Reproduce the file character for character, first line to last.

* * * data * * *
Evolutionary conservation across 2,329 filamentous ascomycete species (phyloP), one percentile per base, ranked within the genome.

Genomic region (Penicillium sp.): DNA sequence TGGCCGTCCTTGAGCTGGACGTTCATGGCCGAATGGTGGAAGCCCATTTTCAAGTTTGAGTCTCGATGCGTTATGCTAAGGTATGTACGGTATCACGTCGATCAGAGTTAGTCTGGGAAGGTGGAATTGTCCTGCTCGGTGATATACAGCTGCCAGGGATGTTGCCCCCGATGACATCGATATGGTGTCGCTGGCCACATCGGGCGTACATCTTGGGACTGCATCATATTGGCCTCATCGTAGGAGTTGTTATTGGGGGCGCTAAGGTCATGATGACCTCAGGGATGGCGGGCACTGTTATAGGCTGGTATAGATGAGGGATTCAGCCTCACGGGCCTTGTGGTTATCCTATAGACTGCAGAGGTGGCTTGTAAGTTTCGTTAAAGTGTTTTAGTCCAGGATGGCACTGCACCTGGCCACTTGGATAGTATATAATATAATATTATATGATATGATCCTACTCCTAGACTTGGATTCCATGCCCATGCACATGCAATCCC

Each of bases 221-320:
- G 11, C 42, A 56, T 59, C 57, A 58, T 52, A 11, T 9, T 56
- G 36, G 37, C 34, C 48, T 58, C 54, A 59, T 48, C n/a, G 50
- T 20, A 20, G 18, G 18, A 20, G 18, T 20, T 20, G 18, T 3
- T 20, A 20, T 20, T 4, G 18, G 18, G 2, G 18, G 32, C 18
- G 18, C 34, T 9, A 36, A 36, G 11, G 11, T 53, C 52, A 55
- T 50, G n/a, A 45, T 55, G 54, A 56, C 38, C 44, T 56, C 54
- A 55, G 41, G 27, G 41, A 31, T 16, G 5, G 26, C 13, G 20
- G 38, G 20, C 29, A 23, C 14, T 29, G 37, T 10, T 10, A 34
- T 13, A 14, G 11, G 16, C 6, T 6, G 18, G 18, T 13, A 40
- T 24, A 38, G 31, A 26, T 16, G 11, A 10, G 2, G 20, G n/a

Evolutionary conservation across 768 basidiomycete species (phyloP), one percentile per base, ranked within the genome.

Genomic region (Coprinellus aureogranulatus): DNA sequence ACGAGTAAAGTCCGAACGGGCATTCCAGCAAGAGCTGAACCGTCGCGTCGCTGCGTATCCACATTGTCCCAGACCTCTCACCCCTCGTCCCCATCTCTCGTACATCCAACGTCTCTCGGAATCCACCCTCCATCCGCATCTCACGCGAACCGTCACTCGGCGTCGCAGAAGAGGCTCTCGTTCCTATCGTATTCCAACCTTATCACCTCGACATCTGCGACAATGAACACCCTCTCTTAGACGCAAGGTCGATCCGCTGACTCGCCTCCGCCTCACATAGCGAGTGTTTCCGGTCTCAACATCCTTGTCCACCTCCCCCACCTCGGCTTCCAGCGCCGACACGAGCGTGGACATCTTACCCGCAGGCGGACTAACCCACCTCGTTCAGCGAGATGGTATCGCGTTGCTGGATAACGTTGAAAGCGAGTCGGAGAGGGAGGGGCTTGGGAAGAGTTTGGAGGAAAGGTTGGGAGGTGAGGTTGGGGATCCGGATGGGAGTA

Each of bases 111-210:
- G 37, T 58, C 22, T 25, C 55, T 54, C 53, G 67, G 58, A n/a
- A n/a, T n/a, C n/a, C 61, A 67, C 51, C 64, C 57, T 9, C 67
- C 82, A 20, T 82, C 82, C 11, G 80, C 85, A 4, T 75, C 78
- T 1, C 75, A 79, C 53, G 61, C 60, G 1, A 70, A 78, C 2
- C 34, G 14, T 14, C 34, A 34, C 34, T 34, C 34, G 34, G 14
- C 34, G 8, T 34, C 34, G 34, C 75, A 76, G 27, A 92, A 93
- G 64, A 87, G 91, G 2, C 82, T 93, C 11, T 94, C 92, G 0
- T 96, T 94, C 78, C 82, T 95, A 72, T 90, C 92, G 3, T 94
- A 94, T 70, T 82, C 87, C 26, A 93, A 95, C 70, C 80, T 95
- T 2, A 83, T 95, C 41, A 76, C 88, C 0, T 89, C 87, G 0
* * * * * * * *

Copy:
Evolutionary conservation across 2,329 filamentous ascomycete species (phyloP), one percentile per base, ranked within the genome.

Genomic region (Penicillium sp.): DNA sequence TGGCCGTCCTTGAGCTGGACGTTCATGGCCGAATGGTGGAAGCCCATTTTCAAGTTTGAGTCTCGATGCGTTATGCTAAGGTATGTACGGTATCACGTCGATCAGAGTTAGTCTGGGAAGGTGGAATTGTCCTGCTCGGTGATATACAGCTGCCAGGGATGTTGCCCCCGATGACATCGATATGGTGTCGCTGGCCACATCGGGCGTACATCTTGGGACTGCATCATATTGGCCTCATCGTAGGAGTTGTTATTGGGGGCGCTAAGGTCATGATGACCTCAGGGATGGCGGGCACTGTTATAGGCTGGTATAGATGAGGGATTCAGCCTCACGGGCCTTGTGGTTATCCTATAGACTGCAGAGGTGGCTTGTAAGTTTCGTTAAAGTGTTTTAGTCCAGGATGGCACTGCACCTGGCCACTTGGATAGTATATAATATAATATTATATGATATGATCCTACTCCTAGACTTGGATTCCATGCCCATGCACATGCAATCCC

Each of bases 221-320:
- G 11, C 42, A 56, T 59, C 57, A 58, T 52, A 11, T 9, T 56
- G 36, G 37, C 34, C 48, T 58, C 54, A 59, T 48, C n/a, G 50
- T 20, A 20, G 18, G 18, A 20, G 18, T 20, T 20, G 18, T 3
- T 20, A 20, T 20, T 4, G 18, G 18, G 2, G 18, G 32, C 18
- G 18, C 34, T 9, A 36, A 36, G 11, G 11, T 53, C 52, A 55
- T 50, G n/a, A 45, T 55, G 54, A 56, C 38, C 44, T 56, C 54
- A 55, G 41, G 27, G 41, A 31, T 16, G 5, G 26, C 13, G 20
- G 38, G 20, C 29, A 23, C 14, T 29, G 37, T 10, T 10, A 34
- T 13, A 14, G 11, G 16, C 6, T 6, G 18, G 18, T 13, A 40
- T 24, A 38, G 31, A 26, T 16, G 11, A 10, G 2, G 20, G n/a

Evolutionary conservation across 768 basidiomycete species (phyloP), one percentile per base, ranked within the genome.

Genomic region (Coprinellus aureogranulatus): DNA sequence ACGAGTAAAGTCCGAACGGGCATTCCAGCAAGAGCTGAACCGTCGCGTCGCTGCGTATCCACATTGTCCCAGACCTCTCACCCCTCGTCCCCATCTCTCGTACATCCAACGTCTCTCGGAATCCACCCTCCATCCGCATCTCACGCGAACCGTCACTCGGCGTCGCAGAAGAGGCTCTCGTTCCTATCGTATTCCAACCTTATCACCTCGACATCTGCGACAATGAACACCCTCTCTTAGACGCAAGGTCGATCCGCTGACTCGCCTCCGCCTCACATAGCGAGTGTTTCCGGTCTCAACATCCTTGTCCACCTCCCCCACCTCGGCTTCCAGCGCCGACACGAGCGTGGACATCTTACCCGCAGGCGGACTAACCCACCTCGTTCAGCGAGATGGTATCGCGTTGCTGGATAACGTTGAAAGCGAGTCGGAGAGGGAGGGGCTTGGGAAGAGTTTGGAGGAAAGGTTGGGAGGTGAGGTTGGGGATCCGGATGGGAGTA

Each of bases 111-210:
- G 37, T 58, C 22, T 25, C 55, T 54, C 53, G 67, G 58, A n/a
- A n/a, T n/a, C n/a, C 61, A 67, C 51, C 64, C 57, T 9, C 67
- C 82, A 20, T 82, C 82, C 11, G 80, C 85, A 4, T 75, C 78
- T 1, C 75, A 79, C 53, G 61, C 60, G 1, A 70, A 78, C 2
- C 34, G 14, T 14, C 34, A 34, C 34, T 34, C 34, G 34, G 14
- C 34, G 8, T 34, C 34, G 34, C 75, A 76, G 27, A 92, A 93
- G 64, A 87, G 91, G 2, C 82, T 93, C 11, T 94, C 92, G 0
- T 96, T 94, C 78, C 82, T 95, A 72, T 90, C 92, G 3, T 94
- A 94, T 70, T 82, C 87, C 26, A 93, A 95, C 70, C 80, T 95
- T 2, A 83, T 95, C 41, A 76, C 88, C 0, T 89, C 87, G 0